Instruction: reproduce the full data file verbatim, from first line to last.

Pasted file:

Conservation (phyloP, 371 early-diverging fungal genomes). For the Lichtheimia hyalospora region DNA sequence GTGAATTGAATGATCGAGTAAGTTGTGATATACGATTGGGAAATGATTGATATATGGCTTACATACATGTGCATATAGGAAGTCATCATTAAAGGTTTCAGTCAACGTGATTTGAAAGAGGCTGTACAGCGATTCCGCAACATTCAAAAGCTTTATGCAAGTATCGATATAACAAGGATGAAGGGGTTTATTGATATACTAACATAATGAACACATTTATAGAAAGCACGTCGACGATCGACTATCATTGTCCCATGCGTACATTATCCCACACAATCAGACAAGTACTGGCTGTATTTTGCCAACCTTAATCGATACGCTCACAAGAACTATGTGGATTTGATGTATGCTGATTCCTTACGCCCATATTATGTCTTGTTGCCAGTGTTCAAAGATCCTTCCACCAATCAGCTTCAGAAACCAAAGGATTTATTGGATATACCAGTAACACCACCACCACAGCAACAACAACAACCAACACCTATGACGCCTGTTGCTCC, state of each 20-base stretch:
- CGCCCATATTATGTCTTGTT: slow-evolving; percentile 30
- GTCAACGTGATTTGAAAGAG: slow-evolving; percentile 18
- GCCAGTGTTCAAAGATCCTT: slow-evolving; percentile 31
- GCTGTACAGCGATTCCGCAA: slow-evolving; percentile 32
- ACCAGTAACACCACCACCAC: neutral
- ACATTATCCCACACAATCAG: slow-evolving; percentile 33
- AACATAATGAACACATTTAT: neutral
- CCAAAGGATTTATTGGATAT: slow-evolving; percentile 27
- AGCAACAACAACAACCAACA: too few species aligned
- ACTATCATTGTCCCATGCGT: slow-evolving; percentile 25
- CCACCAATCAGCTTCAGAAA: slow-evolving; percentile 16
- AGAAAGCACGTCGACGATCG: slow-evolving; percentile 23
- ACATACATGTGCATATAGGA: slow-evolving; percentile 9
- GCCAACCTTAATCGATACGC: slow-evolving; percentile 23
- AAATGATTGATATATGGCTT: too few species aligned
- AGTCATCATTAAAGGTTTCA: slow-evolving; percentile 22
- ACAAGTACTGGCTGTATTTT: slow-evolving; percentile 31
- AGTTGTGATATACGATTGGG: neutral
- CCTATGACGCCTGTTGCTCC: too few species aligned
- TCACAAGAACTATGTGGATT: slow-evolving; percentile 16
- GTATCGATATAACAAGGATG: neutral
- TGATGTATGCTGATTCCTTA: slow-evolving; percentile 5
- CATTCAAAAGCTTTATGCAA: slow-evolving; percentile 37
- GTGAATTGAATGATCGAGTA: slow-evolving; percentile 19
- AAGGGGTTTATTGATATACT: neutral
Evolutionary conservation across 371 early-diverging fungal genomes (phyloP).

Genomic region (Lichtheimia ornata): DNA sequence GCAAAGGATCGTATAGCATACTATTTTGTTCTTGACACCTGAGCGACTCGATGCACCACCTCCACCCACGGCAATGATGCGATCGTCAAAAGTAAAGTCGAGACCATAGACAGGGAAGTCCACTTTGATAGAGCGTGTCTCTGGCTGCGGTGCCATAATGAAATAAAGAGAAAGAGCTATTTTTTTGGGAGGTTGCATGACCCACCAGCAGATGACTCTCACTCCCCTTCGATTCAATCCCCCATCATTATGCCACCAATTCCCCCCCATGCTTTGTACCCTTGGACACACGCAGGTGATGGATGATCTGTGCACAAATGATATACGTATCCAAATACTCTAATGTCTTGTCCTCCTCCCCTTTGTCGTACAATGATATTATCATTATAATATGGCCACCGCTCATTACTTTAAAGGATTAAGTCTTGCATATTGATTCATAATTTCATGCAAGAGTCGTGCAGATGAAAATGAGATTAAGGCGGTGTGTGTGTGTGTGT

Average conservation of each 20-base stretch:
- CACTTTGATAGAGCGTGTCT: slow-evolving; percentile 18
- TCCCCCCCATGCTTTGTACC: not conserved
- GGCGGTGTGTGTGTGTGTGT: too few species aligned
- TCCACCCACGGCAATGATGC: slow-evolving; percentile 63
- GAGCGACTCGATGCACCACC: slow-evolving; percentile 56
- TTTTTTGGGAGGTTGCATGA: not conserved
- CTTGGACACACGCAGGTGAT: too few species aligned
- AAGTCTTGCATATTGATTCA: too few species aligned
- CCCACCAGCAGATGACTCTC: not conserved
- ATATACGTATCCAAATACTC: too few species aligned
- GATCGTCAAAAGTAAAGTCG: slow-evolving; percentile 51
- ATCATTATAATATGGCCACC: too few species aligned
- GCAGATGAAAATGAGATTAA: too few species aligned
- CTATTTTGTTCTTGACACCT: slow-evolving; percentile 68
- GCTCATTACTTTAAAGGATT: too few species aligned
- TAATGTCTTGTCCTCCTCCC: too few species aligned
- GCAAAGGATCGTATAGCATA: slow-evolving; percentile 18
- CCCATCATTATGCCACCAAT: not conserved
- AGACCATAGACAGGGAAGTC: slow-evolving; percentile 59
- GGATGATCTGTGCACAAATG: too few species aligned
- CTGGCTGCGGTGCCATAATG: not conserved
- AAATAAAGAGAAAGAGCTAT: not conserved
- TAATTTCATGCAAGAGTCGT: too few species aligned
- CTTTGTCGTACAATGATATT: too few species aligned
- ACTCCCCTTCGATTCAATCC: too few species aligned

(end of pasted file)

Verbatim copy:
Conservation (phyloP, 371 early-diverging fungal genomes). For the Lichtheimia hyalospora region DNA sequence GTGAATTGAATGATCGAGTAAGTTGTGATATACGATTGGGAAATGATTGATATATGGCTTACATACATGTGCATATAGGAAGTCATCATTAAAGGTTTCAGTCAACGTGATTTGAAAGAGGCTGTACAGCGATTCCGCAACATTCAAAAGCTTTATGCAAGTATCGATATAACAAGGATGAAGGGGTTTATTGATATACTAACATAATGAACACATTTATAGAAAGCACGTCGACGATCGACTATCATTGTCCCATGCGTACATTATCCCACACAATCAGACAAGTACTGGCTGTATTTTGCCAACCTTAATCGATACGCTCACAAGAACTATGTGGATTTGATGTATGCTGATTCCTTACGCCCATATTATGTCTTGTTGCCAGTGTTCAAAGATCCTTCCACCAATCAGCTTCAGAAACCAAAGGATTTATTGGATATACCAGTAACACCACCACCACAGCAACAACAACAACCAACACCTATGACGCCTGTTGCTCC, state of each 20-base stretch:
- CGCCCATATTATGTCTTGTT: slow-evolving; percentile 30
- GTCAACGTGATTTGAAAGAG: slow-evolving; percentile 18
- GCCAGTGTTCAAAGATCCTT: slow-evolving; percentile 31
- GCTGTACAGCGATTCCGCAA: slow-evolving; percentile 32
- ACCAGTAACACCACCACCAC: neutral
- ACATTATCCCACACAATCAG: slow-evolving; percentile 33
- AACATAATGAACACATTTAT: neutral
- CCAAAGGATTTATTGGATAT: slow-evolving; percentile 27
- AGCAACAACAACAACCAACA: too few species aligned
- ACTATCATTGTCCCATGCGT: slow-evolving; percentile 25
- CCACCAATCAGCTTCAGAAA: slow-evolving; percentile 16
- AGAAAGCACGTCGACGATCG: slow-evolving; percentile 23
- ACATACATGTGCATATAGGA: slow-evolving; percentile 9
- GCCAACCTTAATCGATACGC: slow-evolving; percentile 23
- AAATGATTGATATATGGCTT: too few species aligned
- AGTCATCATTAAAGGTTTCA: slow-evolving; percentile 22
- ACAAGTACTGGCTGTATTTT: slow-evolving; percentile 31
- AGTTGTGATATACGATTGGG: neutral
- CCTATGACGCCTGTTGCTCC: too few species aligned
- TCACAAGAACTATGTGGATT: slow-evolving; percentile 16
- GTATCGATATAACAAGGATG: neutral
- TGATGTATGCTGATTCCTTA: slow-evolving; percentile 5
- CATTCAAAAGCTTTATGCAA: slow-evolving; percentile 37
- GTGAATTGAATGATCGAGTA: slow-evolving; percentile 19
- AAGGGGTTTATTGATATACT: neutral
Evolutionary conservation across 371 early-diverging fungal genomes (phyloP).

Genomic region (Lichtheimia ornata): DNA sequence GCAAAGGATCGTATAGCATACTATTTTGTTCTTGACACCTGAGCGACTCGATGCACCACCTCCACCCACGGCAATGATGCGATCGTCAAAAGTAAAGTCGAGACCATAGACAGGGAAGTCCACTTTGATAGAGCGTGTCTCTGGCTGCGGTGCCATAATGAAATAAAGAGAAAGAGCTATTTTTTTGGGAGGTTGCATGACCCACCAGCAGATGACTCTCACTCCCCTTCGATTCAATCCCCCATCATTATGCCACCAATTCCCCCCCATGCTTTGTACCCTTGGACACACGCAGGTGATGGATGATCTGTGCACAAATGATATACGTATCCAAATACTCTAATGTCTTGTCCTCCTCCCCTTTGTCGTACAATGATATTATCATTATAATATGGCCACCGCTCATTACTTTAAAGGATTAAGTCTTGCATATTGATTCATAATTTCATGCAAGAGTCGTGCAGATGAAAATGAGATTAAGGCGGTGTGTGTGTGTGTGT

Average conservation of each 20-base stretch:
- CACTTTGATAGAGCGTGTCT: slow-evolving; percentile 18
- TCCCCCCCATGCTTTGTACC: not conserved
- GGCGGTGTGTGTGTGTGTGT: too few species aligned
- TCCACCCACGGCAATGATGC: slow-evolving; percentile 63
- GAGCGACTCGATGCACCACC: slow-evolving; percentile 56
- TTTTTTGGGAGGTTGCATGA: not conserved
- CTTGGACACACGCAGGTGAT: too few species aligned
- AAGTCTTGCATATTGATTCA: too few species aligned
- CCCACCAGCAGATGACTCTC: not conserved
- ATATACGTATCCAAATACTC: too few species aligned
- GATCGTCAAAAGTAAAGTCG: slow-evolving; percentile 51
- ATCATTATAATATGGCCACC: too few species aligned
- GCAGATGAAAATGAGATTAA: too few species aligned
- CTATTTTGTTCTTGACACCT: slow-evolving; percentile 68
- GCTCATTACTTTAAAGGATT: too few species aligned
- TAATGTCTTGTCCTCCTCCC: too few species aligned
- GCAAAGGATCGTATAGCATA: slow-evolving; percentile 18
- CCCATCATTATGCCACCAAT: not conserved
- AGACCATAGACAGGGAAGTC: slow-evolving; percentile 59
- GGATGATCTGTGCACAAATG: too few species aligned
- CTGGCTGCGGTGCCATAATG: not conserved
- AAATAAAGAGAAAGAGCTAT: not conserved
- TAATTTCATGCAAGAGTCGT: too few species aligned
- CTTTGTCGTACAATGATATT: too few species aligned
- ACTCCCCTTCGATTCAATCC: too few species aligned